LONG BEACH, CALIFORNIA
The timing for the nine-month port conflict on the US West Coast could hardly have been better, at least seen from the container carriers' perspective. Not least because the conflict has driven spot rates up to levels that have not been seen for years in the Pacific Ocean, where prices have now passed USD 5,000.
Right now an army of representatives from the world's largest container carriers have descended on Long Beach to participate in the 15th TPM Conference, where they traditionally begin negotiations with the many shippers, including Nike, Electrolux, Abercrombie & Fitch, IKEA and several others which have also made their way to Long Beach.
Negotiations which will go on during coming weeks and end with contracts effect for over a year.
Growth in US economy
Besides the conflict causing a high demand for container vessels - allegedly counting 29 ships off the coast of Los Angeles and Long Beach at this tim - the general growth in the US economy is contributing to the need for transport. Low availability and low oil prices are simply pushing the American consumers to shop amok, and container carriers will deliver a good portion of the goods.
And this situation suits the CEO of the world's largest container carrier, Søren Skou, who is currently in the US West Coast to begin negotiations with key customers.
"Its nice to be in the US, which is one of the bright spots in the world right now. The economy is doing well and low energy prices are providing an injection that can be felt. This is visible in the container market, where prices have gone way up," said Søren Skou in an interview with ShippingWatch during the conference.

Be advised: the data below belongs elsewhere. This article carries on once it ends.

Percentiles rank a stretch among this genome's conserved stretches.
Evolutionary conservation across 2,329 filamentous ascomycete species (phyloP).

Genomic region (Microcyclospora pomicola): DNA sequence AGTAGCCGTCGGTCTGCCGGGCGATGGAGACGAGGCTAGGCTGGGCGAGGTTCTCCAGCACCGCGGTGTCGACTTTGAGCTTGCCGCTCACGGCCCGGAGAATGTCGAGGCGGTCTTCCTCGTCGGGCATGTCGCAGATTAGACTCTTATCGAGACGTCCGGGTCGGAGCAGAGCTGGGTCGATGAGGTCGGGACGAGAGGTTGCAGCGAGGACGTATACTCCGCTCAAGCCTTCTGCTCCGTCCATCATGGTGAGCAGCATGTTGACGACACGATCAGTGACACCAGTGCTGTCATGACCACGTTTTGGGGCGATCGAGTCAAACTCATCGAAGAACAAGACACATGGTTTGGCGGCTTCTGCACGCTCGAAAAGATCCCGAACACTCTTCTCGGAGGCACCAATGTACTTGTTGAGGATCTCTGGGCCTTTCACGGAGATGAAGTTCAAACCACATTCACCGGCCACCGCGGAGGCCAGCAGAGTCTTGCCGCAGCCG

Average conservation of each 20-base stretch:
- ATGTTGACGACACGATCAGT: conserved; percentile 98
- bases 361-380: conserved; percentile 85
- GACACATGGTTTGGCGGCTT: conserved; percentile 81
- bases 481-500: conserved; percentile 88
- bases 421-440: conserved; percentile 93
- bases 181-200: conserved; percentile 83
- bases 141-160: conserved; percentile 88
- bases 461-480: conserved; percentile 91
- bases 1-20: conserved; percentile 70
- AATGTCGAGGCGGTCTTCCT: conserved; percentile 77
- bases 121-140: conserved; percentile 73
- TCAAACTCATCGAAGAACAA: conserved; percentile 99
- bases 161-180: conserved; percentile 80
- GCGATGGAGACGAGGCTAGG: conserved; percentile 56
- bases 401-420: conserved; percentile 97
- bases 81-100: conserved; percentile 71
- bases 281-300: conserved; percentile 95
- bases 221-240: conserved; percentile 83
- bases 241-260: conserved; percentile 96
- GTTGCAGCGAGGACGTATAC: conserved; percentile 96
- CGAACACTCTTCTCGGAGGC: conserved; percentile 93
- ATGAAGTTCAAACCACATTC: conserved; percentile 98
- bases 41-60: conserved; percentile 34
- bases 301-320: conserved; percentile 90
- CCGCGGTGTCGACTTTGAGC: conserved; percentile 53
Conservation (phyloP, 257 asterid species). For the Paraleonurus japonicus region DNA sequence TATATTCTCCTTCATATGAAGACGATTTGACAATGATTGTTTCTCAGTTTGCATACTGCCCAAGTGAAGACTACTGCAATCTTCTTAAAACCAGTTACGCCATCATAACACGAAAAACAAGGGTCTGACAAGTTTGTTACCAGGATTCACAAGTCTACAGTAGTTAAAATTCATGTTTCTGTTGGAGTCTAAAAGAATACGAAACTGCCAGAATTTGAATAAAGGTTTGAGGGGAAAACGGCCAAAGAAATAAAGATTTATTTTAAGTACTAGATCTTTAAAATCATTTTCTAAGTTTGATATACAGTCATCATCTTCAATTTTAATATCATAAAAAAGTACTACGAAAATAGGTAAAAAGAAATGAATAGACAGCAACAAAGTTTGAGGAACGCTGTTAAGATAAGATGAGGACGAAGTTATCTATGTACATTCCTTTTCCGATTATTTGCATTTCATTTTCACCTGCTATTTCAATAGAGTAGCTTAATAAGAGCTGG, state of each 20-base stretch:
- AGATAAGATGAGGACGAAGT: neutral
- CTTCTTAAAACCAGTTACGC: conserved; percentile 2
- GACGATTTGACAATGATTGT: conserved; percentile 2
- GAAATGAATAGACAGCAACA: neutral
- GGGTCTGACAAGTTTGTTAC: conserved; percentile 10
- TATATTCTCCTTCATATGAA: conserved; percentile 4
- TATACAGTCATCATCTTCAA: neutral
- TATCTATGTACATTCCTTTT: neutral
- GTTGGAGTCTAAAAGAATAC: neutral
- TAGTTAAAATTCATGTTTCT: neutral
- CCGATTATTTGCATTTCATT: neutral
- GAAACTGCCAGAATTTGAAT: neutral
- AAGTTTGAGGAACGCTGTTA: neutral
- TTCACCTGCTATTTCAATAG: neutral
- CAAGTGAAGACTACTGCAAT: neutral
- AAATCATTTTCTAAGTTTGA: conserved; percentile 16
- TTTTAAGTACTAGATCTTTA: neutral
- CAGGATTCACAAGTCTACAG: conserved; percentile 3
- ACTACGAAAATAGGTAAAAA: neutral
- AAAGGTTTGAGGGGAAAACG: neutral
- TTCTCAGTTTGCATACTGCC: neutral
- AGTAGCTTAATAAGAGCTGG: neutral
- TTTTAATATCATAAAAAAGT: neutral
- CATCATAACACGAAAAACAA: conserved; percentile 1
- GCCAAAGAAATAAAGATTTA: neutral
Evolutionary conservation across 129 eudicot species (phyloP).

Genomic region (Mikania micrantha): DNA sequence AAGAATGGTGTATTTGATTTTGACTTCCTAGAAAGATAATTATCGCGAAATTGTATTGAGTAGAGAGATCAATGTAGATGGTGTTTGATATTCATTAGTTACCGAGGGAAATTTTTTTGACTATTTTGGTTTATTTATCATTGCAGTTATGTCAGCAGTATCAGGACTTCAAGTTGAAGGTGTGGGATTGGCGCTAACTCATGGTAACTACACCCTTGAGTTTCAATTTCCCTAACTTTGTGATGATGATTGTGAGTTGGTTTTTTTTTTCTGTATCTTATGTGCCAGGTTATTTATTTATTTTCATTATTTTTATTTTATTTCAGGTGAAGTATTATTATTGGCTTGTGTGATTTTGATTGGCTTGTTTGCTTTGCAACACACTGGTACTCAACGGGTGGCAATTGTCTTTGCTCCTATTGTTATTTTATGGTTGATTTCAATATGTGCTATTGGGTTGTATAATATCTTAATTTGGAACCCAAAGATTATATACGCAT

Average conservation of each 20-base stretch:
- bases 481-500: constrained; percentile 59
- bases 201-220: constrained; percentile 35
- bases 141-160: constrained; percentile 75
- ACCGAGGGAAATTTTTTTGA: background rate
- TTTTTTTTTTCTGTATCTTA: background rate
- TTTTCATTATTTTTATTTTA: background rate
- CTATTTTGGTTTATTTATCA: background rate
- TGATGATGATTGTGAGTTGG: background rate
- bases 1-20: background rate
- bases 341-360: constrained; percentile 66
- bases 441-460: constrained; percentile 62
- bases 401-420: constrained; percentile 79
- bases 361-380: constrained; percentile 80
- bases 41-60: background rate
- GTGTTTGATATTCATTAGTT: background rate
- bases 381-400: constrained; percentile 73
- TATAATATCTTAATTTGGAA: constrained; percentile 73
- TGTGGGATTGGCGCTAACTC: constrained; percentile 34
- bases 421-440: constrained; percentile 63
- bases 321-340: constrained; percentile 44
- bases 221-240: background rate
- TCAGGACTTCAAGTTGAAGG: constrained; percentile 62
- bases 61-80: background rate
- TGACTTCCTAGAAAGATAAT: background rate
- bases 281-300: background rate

Higher contract rates towards May 2016
The big customers test the waters with container carriers, and then parallel negotiation-rounds commence ahead of May, and it is in this regard that Søren Skou believes the carriers have been dealt a particularly good hand this year.
"I think, in the US, we will see higher contract rates towards May 2016, since the long deals will always be affected in some degree by the spot rates," he points out.
The shippers should not get their hopes up for a bunker discount, meaning that the low oil price which carriers are enjoying would automatically benefit the customers.
"Supply and demand rule the market. When oil prices a few years back rose from USD 30 to USD 130 per barrel, the container rates fell throughout this period. So rates are not driven by the price of oil. But I am well aware that we are facing The Walmarts of The World," he says, referring to one of the biggest shippers in the world, the US-based retail chain Walmart.
Talking the market up
The economic growth in the American market is important for carriers, which like other actors in the business sector can see the growth slowing down in China - though the Chinese market is still the most important market for Maersk Line by far. The carrier is relatively small in the US, with less than 10 percent of the American container market.
ShippingWatch has met with several shippers at the conference, but they decline to make any statements at this time. Although they agree that the protracted conflict on the West Coast has been very damaging to the ports, and they also agree that Søren Skou's optimism is partially due to the fact that negotiations are beginning now, and that the carriers have an interest in talking the market up. One shipper, representing an importer of Chinese goods, says that he will wait as long as possible to begin negotiations, because he expects the prices to drop with growing distance to the conflict and its consequences. And it will also be easier to achieve a contract with low rates.